It’s an unreal experience visiting the exhibition of Giovanni Segantini in Milan. Maybe it’s because the grief about his difficult life. maybe it’s because it’s in Milan
the adopted city of his training, remained his enduring human and cultural center for the following two decades of his brief and meteoric trajectory link
Or, maybe it’s just because the beauty of his paintings.
I went to see the exhibition one late Saturday afternoon, when most of the Milanese and tourists were looking for Christmas gifts in the city’s world famous stores. Although there was a longer queue to see the Van Gogh exhibition than there was for Segantini, my excitement for the Segantini exhibit was higher than the mountains that he painted so many times.
Giovanni Segantini, his lovely partner Bice, their three sons and one daughter had already been a part of my life, when I began read about Segantini’s life in the book “Das Schönste, was ich sah” (the Italian title is “Segantini”) by the German writer Asta Scheib. Everything looked familiar when I entered the exhibition.
“Il coro di Sant’Antonio” (The Choir of Sant Antony) (1879)
When I was in front of his first painting “Il coro di Sant’Antonio” (The Choir of Sant Anthony) (1879) my trip in his art really started. In this painting, Segantini started to use the basis of the divisionism that
was the characteristic style in Neo-Impressionist painting defined by the separation of colors into individual dots or patches which interacted optically
I know everything about this painting: he was at the Brera Academy in Milan,. it was his first success. However, up until then, life wasn’t easy for Segantini. He was illiterate and stateless. He found the love of his life in his friend’s, Carlo Bugatti, sister, Luigia whom he nicknamed Bice. In the exhibition, there was only one portrait of Bice, “Petalo Di Rosa” (Petal Of Rose), (link) and I could feel their love in every brush stroke I saw.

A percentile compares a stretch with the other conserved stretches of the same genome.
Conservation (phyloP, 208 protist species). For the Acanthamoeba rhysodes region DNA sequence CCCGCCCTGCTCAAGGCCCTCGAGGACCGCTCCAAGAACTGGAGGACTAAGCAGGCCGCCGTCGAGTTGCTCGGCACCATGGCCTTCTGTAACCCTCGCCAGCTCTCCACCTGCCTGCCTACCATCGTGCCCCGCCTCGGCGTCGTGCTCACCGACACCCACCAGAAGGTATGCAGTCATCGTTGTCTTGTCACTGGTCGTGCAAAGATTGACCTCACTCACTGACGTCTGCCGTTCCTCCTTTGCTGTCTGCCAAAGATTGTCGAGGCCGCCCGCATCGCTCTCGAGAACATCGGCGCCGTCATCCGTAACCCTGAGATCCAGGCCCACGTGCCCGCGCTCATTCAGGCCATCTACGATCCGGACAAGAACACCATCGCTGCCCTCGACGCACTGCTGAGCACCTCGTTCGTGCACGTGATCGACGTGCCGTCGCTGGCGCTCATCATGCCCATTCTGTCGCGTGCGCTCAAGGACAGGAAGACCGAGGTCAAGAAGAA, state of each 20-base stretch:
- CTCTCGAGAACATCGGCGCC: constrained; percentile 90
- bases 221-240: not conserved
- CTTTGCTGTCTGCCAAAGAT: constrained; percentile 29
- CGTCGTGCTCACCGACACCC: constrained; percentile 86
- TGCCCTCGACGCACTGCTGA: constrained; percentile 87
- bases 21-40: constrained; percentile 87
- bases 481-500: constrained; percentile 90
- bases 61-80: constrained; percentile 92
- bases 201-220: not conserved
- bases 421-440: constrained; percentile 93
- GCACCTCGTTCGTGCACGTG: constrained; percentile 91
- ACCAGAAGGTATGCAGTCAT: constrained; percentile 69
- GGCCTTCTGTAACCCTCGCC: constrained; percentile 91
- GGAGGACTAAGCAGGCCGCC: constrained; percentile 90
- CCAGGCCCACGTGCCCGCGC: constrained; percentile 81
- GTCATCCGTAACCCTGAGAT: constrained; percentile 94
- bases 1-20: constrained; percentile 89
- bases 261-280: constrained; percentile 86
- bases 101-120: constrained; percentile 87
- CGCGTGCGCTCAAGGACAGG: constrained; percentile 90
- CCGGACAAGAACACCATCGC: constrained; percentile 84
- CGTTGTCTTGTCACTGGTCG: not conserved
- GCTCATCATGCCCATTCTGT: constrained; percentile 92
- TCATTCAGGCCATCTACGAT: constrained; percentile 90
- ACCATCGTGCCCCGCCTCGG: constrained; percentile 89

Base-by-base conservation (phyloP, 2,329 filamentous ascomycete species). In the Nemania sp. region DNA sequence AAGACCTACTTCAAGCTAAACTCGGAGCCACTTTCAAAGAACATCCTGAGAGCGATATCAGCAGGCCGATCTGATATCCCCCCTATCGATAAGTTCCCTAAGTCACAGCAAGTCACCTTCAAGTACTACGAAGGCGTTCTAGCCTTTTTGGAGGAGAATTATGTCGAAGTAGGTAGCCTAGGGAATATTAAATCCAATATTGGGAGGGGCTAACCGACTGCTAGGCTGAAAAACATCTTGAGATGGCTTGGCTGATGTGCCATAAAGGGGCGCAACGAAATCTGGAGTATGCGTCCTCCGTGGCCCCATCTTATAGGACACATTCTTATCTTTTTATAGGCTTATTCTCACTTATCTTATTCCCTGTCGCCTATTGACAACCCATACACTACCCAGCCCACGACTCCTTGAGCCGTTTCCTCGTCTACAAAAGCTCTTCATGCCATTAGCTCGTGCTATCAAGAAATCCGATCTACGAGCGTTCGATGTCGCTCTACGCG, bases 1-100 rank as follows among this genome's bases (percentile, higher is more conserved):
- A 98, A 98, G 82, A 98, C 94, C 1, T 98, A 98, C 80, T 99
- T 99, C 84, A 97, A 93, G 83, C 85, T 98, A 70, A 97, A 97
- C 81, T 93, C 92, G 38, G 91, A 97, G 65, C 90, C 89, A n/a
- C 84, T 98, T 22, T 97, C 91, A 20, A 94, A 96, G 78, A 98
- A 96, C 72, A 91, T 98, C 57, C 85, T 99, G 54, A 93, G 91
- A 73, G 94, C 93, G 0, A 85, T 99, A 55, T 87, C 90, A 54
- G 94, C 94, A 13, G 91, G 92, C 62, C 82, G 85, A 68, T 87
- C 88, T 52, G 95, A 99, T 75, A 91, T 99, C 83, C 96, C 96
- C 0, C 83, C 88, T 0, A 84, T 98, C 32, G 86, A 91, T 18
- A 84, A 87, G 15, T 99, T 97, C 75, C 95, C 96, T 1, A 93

He was influenced by a new art: the photography. It’s very clear in the portrait of Signora Torelli (1885-1886) where the lady is in foreground, and in the background, which is blurred, is the Naviglio channel. Although he wasn’t an atheist, he didn’t see God in the church, but in the people, in the nature, and in the animals, line in the wonderful painting “L’Ora Mesta”, a quiet and emotional painting.. Maybe he believed in pantheism.
The most important painting of the exhibition is “Alla Stanga”. It took 6 months for Segantini to paint it. He had to rent the cows to keep them in a certain position for such a long time. The painting was restored recently, and 390 centimeter long (about 12 ft) in size which is it’s quiet big. When you view it, it looks like you can walk in.
“Angelo Della Vita” (Angelo Of The Life) 1894
The last, and biggest painting of the exhibition is the “Angelo Della Vita” (Angelo Of The Life). It’s a piece from 1894 and it symbolizes the season of Segantini. This particular work of art shows a warm hug between a woman and her son, and it opens another important page of Segantini: his bad relationship with his mother.
You can visit the exhibition until January 18, for more information: http://www.mostrasegantini.it/
Giovanni Segantini – Ritorno a Milano
18th September 2014 – 18th January 2015
Piazza Duomo, 12 – 20121 Milano